above it, and the temperature is thus prevented from falling as low as it otherwise would.
Trapping Wild-Turkeys.—There is a touch of cynic humor in a peculiar mode of trapping wild-turkeys in Virginia, as described by a writer in Forest and Stream. Having discovered one of the familiar haunts of the birds, the trapper digs a trench eighteen inches deep and about as wide, and four or five feet long, with a slope from the outer end deepening to the middle. A pen of fence-rails is now built, the first rail being laid across the middle of the trench; this is the width of the pen, and it has the length of two rails. It is built to the height of eight or ten rails and covered over with the same. Some grain is now scattered around and in the trench, and a large quantity within the pen. The turkeys get on the train of bait leading into the pen, and with heads down, eagerly picking up the grain, they go under the sill-rail in quest of food. Half a dozen or so will perhaps enter in thus, and then they find themselves imprisoned. They go round and round to find an exit, but it never occurs to them to look down, and thus they never find the passage through which they entered.
Rationale of the Welding of Iron.—The welding of iron and the regelation of water are very ingeniously traced to the same cause by Mr. M. Jordan. Faraday was the first to observe the phenomenon afterward called "regelation." By this term we imply that when two pieces of ice are pressed even very gently together, the temperature being just below zero, they at once become welded to each other. Of this Thompson offers the following explanation: For all bodies which, like water, have the property of diminishing in volume as they liquefy, pressure, which tends to bring the molecules closer together, lowers the temperature of fusion. Consequently, when two pieces of ice are rubbed against each other, fusion takes place between the surfaces in contact, at a temperature below zero. But as soon as the pressure ceases solidification is again produced, and the pieces are welded together. With iron, observes Mr. Jordan, the case is the same. The two pieces to be welded together are brought to a white heat, i. e., more or less near to the fusing-point. The repeated blows of the hammer, or the pressure of the rolls, lowers the point of fusion, causing a superficial liquefaction of the parts in contact, and thus welding the masses together; and this because, like water, iron dilates in passing from the liquid to the solid state. "The careful comparative study of these two bodies," adds Mr. Jordan, "even though at first sight apparently so dissimilar, cannot fail to furnish results of great interest to the metallurgist. The work of the puddler is also based upon the same phenomenon as that of welding. When the puddler forms his ball in the furnace, it is done by rolling together or aggregating the crystals of iron as they form in the mass of melted iron and slag. In other words, the semi-fused crystals are welded or regelated together by the mechanical action of the puddler."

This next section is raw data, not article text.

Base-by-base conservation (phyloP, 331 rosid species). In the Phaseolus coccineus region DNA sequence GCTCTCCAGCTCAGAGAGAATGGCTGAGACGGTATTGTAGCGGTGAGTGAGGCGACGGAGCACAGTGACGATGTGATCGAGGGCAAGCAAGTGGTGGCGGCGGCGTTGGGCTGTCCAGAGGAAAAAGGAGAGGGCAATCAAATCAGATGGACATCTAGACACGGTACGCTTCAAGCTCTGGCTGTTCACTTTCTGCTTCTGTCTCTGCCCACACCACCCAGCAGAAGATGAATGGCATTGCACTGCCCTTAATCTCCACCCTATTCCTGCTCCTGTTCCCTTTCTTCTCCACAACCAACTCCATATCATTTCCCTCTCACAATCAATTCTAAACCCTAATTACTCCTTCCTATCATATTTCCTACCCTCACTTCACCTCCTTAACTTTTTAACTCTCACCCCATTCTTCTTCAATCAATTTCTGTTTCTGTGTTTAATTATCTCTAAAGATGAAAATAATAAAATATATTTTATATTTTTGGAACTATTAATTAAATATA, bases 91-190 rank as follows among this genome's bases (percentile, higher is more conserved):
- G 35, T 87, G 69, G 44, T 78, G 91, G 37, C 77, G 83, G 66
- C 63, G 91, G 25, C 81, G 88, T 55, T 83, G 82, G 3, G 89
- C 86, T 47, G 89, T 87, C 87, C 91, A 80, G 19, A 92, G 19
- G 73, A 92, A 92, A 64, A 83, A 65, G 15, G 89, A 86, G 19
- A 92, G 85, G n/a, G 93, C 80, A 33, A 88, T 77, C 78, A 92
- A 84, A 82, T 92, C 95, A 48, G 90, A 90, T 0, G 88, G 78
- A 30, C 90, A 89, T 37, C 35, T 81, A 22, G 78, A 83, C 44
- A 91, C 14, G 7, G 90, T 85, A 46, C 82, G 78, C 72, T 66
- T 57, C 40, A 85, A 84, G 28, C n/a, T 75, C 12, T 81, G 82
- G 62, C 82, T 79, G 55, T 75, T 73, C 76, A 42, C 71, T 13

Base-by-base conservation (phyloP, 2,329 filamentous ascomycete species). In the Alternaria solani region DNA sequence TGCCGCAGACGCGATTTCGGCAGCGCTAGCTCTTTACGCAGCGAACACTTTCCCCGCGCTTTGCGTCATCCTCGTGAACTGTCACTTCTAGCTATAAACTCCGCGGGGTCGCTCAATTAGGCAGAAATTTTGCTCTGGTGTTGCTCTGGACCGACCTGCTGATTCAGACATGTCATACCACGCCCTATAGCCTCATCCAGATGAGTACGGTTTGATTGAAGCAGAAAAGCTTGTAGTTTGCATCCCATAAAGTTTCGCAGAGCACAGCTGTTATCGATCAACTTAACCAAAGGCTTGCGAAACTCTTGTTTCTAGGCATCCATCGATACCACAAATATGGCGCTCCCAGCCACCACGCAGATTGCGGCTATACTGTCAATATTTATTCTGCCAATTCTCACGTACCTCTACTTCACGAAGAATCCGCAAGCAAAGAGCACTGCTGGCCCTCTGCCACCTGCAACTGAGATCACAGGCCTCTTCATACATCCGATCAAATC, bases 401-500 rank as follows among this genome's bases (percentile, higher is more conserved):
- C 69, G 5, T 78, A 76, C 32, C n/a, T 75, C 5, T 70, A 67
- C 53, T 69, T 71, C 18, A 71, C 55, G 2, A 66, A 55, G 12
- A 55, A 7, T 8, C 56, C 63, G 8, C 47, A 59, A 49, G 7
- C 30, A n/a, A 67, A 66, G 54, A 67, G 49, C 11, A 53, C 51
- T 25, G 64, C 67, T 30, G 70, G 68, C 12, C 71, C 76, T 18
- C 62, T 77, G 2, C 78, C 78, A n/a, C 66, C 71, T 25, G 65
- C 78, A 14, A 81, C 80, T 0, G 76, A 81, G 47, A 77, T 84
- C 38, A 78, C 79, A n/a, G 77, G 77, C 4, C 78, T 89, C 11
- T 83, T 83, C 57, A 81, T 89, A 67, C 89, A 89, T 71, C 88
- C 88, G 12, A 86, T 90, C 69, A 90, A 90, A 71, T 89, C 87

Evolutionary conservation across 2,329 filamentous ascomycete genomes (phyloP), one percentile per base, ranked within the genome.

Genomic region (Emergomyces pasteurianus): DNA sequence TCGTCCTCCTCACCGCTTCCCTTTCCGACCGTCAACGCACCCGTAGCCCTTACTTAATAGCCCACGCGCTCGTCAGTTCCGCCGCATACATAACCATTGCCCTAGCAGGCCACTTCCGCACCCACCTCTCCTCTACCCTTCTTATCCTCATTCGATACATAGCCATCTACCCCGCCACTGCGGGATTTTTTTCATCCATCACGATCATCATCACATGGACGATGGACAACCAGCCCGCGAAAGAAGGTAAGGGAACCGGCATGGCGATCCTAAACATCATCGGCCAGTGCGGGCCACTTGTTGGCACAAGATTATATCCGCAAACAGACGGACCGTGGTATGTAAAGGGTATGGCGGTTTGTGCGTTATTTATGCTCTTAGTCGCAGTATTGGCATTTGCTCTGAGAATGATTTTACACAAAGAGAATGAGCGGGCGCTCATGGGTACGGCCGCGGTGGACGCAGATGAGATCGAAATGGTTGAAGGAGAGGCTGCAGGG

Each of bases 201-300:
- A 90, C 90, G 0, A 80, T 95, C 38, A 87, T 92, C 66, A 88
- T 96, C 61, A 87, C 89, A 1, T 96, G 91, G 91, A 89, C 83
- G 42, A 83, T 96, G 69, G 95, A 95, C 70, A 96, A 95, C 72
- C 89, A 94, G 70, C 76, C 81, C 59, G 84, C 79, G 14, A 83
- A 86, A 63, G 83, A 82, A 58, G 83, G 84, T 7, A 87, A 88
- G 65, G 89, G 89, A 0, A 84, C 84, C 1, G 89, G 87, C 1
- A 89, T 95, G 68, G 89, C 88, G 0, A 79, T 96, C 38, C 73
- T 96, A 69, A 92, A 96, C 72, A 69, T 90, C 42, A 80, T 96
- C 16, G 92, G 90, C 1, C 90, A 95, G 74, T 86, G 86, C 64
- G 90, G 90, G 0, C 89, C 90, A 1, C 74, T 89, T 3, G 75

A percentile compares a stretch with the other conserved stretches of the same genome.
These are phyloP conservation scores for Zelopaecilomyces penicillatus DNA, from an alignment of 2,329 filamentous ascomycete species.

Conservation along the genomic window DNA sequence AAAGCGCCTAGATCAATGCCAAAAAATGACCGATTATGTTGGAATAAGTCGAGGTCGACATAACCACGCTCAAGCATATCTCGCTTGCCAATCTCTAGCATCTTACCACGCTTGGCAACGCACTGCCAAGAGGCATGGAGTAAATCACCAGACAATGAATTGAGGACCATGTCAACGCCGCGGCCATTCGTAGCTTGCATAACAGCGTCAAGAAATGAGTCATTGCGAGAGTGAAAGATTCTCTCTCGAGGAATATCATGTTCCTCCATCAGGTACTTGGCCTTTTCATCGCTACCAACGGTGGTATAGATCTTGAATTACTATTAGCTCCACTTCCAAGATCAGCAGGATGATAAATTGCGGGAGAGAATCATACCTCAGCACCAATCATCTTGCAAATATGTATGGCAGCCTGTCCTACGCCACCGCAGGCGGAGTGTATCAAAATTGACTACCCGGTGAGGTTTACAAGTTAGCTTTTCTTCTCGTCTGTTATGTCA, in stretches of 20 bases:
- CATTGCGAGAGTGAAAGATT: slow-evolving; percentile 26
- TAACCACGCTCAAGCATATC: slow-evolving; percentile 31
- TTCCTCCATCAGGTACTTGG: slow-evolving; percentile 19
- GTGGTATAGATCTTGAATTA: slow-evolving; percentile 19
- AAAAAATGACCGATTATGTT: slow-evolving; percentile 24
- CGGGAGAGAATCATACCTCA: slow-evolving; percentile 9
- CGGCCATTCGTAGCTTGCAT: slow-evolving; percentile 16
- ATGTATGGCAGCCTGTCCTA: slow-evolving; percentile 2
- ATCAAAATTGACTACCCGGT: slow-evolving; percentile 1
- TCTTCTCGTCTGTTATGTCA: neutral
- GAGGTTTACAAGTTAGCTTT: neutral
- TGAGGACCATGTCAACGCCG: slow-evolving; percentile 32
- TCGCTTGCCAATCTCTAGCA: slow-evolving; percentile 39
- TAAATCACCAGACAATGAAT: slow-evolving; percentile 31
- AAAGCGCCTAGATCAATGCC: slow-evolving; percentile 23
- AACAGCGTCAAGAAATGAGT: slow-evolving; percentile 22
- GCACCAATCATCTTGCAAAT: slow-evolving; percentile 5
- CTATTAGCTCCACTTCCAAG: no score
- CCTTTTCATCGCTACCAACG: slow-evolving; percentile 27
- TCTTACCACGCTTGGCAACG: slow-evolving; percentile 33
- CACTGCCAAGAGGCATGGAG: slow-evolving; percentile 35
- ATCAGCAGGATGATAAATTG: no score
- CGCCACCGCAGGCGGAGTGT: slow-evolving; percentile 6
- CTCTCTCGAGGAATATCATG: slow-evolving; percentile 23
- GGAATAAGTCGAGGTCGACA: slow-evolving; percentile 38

Propagation of Waves in Liquids.—At a late meeting of the Paris Physical Society, M. Marey exhibited certain apparatus which he has employed in studying the propagation of waves in liquids. His method consists in producing, at a given point in an India-rubber tube filled with water, a sudden compression or dilatation, either by pressing on the walls of the tube, or by means of a piston. Small clips arranged along the tube at equal distances from each other signal the passage of the wave of compression or dilatation to a registering apparatus. In this way M. Marey has found that the velocity of the waves decreases with the size and increases with the elasticity of the walls. The density of the liquid has also some effect, but this is not of sufficient importance to be taken into account in applying this method of observation to physiology.
Restoration of Faded Writings.—Very often paper and parchment documents are illegible owing to the ink with which they were written having faded. The Revue Industrielle gives a very simple method of restoring to the ink its color. It is as follows: First, wet the paper and then pass over it a brush dipped in a solution of ammonia sulpho-hydrate. The writing quickly reappears, the characters being of a very deep